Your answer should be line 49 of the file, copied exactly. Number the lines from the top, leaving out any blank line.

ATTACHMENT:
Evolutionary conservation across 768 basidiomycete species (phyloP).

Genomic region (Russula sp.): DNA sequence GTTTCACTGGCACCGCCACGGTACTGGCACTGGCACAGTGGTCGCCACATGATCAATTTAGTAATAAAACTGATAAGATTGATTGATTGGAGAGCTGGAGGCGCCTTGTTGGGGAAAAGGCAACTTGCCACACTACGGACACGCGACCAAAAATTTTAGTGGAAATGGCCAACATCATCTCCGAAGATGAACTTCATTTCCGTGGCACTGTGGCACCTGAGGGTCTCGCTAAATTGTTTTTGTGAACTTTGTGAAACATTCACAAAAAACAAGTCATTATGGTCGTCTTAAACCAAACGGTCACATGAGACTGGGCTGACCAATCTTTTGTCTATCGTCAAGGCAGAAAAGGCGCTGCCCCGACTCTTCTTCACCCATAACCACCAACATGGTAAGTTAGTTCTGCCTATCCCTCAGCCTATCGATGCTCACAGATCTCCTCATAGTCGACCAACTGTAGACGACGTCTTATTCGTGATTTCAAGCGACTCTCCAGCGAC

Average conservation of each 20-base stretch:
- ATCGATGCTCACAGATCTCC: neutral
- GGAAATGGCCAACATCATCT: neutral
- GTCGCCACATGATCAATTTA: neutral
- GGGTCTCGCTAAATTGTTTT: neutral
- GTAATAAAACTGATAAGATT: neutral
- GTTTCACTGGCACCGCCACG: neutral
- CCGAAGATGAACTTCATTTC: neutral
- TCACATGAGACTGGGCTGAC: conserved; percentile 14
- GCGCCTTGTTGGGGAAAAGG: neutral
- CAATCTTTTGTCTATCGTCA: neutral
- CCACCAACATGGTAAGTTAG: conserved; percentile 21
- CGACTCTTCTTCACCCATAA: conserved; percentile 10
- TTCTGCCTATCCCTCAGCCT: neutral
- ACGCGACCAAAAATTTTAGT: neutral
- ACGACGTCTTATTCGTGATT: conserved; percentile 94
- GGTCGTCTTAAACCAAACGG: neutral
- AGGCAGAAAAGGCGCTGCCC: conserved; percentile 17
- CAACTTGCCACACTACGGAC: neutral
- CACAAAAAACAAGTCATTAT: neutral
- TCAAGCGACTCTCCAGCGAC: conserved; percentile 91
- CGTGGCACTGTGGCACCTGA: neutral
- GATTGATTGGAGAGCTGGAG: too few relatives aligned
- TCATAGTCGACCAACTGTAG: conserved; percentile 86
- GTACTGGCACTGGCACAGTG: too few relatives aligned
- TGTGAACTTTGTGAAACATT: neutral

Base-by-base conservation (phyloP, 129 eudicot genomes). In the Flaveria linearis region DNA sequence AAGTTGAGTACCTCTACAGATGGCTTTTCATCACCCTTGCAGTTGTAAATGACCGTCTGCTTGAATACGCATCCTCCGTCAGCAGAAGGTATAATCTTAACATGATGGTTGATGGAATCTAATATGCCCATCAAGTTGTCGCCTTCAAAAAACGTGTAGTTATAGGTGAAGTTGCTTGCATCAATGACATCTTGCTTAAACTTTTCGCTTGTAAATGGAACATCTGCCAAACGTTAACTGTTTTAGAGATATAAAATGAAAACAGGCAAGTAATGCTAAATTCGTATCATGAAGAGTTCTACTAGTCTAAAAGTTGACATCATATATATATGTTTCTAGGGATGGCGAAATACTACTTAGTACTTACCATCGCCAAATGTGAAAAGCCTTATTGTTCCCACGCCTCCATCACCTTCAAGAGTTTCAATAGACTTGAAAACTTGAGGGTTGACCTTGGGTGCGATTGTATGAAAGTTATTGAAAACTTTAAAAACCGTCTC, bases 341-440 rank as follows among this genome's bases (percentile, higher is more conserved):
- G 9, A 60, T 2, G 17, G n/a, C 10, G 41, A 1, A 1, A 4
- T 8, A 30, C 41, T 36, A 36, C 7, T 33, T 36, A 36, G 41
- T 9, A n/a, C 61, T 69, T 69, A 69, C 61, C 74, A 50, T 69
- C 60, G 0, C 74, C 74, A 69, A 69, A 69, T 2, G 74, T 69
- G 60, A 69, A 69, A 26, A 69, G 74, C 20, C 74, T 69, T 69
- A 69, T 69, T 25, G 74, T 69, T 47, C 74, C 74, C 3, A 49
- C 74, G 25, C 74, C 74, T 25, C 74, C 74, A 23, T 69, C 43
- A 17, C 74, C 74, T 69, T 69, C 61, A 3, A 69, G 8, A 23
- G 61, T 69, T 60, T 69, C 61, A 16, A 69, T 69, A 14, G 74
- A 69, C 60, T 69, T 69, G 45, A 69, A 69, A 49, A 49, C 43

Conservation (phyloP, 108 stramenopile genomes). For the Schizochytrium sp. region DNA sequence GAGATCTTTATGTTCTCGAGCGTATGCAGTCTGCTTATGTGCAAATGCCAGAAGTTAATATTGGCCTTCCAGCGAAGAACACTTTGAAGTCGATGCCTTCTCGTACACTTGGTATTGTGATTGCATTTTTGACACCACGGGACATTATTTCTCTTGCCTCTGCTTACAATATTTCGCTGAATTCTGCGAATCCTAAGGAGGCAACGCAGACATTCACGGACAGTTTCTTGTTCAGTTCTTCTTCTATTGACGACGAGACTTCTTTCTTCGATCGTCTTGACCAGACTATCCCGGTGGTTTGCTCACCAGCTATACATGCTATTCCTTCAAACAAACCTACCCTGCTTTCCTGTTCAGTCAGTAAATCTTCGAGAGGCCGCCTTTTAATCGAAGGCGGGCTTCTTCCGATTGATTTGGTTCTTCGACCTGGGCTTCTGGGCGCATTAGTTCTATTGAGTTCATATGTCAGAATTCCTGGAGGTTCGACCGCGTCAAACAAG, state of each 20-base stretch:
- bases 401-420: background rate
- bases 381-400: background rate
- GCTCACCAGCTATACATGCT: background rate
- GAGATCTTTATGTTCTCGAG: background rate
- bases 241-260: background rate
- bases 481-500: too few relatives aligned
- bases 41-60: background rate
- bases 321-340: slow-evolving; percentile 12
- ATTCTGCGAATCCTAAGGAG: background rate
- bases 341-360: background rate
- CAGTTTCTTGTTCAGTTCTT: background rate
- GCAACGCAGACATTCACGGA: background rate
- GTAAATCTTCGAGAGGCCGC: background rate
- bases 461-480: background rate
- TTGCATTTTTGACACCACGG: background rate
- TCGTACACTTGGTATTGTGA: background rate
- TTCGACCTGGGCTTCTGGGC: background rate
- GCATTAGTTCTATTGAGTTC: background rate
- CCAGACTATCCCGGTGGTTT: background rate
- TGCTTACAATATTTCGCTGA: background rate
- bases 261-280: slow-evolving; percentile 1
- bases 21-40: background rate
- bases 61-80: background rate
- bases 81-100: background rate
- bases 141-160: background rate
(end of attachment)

- ATTCTGCGAATCCTAAGGAG: background rate